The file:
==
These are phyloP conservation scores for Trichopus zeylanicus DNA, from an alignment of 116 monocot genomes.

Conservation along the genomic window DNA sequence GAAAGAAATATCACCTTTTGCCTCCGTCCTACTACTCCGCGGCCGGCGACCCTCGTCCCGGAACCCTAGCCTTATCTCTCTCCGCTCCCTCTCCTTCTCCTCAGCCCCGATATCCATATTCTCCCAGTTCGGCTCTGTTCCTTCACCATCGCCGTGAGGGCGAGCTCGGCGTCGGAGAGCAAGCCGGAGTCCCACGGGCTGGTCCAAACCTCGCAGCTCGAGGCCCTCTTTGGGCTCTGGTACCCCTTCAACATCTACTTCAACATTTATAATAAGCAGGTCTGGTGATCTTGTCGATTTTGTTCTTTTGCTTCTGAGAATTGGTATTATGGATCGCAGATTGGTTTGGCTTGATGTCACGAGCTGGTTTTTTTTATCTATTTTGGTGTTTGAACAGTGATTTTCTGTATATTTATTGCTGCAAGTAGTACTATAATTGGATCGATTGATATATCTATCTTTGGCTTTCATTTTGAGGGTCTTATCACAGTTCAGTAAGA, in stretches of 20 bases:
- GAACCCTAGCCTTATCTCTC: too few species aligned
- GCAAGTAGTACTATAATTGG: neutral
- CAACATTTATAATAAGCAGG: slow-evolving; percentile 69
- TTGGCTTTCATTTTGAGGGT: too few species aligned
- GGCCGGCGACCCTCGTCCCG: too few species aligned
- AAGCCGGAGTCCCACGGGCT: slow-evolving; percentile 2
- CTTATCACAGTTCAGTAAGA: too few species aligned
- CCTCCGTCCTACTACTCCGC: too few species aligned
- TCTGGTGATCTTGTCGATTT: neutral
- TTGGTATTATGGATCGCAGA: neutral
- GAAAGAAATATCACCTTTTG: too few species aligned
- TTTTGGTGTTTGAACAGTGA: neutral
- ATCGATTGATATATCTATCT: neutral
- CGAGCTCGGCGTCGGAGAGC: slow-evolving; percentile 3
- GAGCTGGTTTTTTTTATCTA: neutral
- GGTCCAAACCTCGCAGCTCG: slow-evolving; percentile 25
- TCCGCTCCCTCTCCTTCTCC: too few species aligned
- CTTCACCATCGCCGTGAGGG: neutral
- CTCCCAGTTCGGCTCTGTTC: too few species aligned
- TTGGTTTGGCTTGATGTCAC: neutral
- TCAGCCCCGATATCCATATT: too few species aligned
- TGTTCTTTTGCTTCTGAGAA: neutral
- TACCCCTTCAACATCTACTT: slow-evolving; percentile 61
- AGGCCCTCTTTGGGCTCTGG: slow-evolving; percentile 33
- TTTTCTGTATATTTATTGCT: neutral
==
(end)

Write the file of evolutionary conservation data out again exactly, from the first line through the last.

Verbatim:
These are phyloP conservation scores for Trichopus zeylanicus DNA, from an alignment of 116 monocot genomes.

Conservation along the genomic window DNA sequence GAAAGAAATATCACCTTTTGCCTCCGTCCTACTACTCCGCGGCCGGCGACCCTCGTCCCGGAACCCTAGCCTTATCTCTCTCCGCTCCCTCTCCTTCTCCTCAGCCCCGATATCCATATTCTCCCAGTTCGGCTCTGTTCCTTCACCATCGCCGTGAGGGCGAGCTCGGCGTCGGAGAGCAAGCCGGAGTCCCACGGGCTGGTCCAAACCTCGCAGCTCGAGGCCCTCTTTGGGCTCTGGTACCCCTTCAACATCTACTTCAACATTTATAATAAGCAGGTCTGGTGATCTTGTCGATTTTGTTCTTTTGCTTCTGAGAATTGGTATTATGGATCGCAGATTGGTTTGGCTTGATGTCACGAGCTGGTTTTTTTTATCTATTTTGGTGTTTGAACAGTGATTTTCTGTATATTTATTGCTGCAAGTAGTACTATAATTGGATCGATTGATATATCTATCTTTGGCTTTCATTTTGAGGGTCTTATCACAGTTCAGTAAGA, in stretches of 20 bases:
- GAACCCTAGCCTTATCTCTC: too few species aligned
- GCAAGTAGTACTATAATTGG: neutral
- CAACATTTATAATAAGCAGG: slow-evolving; percentile 69
- TTGGCTTTCATTTTGAGGGT: too few species aligned
- GGCCGGCGACCCTCGTCCCG: too few species aligned
- AAGCCGGAGTCCCACGGGCT: slow-evolving; percentile 2
- CTTATCACAGTTCAGTAAGA: too few species aligned
- CCTCCGTCCTACTACTCCGC: too few species aligned
- TCTGGTGATCTTGTCGATTT: neutral
- TTGGTATTATGGATCGCAGA: neutral
- GAAAGAAATATCACCTTTTG: too few species aligned
- TTTTGGTGTTTGAACAGTGA: neutral
- ATCGATTGATATATCTATCT: neutral
- CGAGCTCGGCGTCGGAGAGC: slow-evolving; percentile 3
- GAGCTGGTTTTTTTTATCTA: neutral
- GGTCCAAACCTCGCAGCTCG: slow-evolving; percentile 25
- TCCGCTCCCTCTCCTTCTCC: too few species aligned
- CTTCACCATCGCCGTGAGGG: neutral
- CTCCCAGTTCGGCTCTGTTC: too few species aligned
- TTGGTTTGGCTTGATGTCAC: neutral
- TCAGCCCCGATATCCATATT: too few species aligned
- TGTTCTTTTGCTTCTGAGAA: neutral
- TACCCCTTCAACATCTACTT: slow-evolving; percentile 61
- AGGCCCTCTTTGGGCTCTGG: slow-evolving; percentile 33
- TTTTCTGTATATTTATTGCT: neutral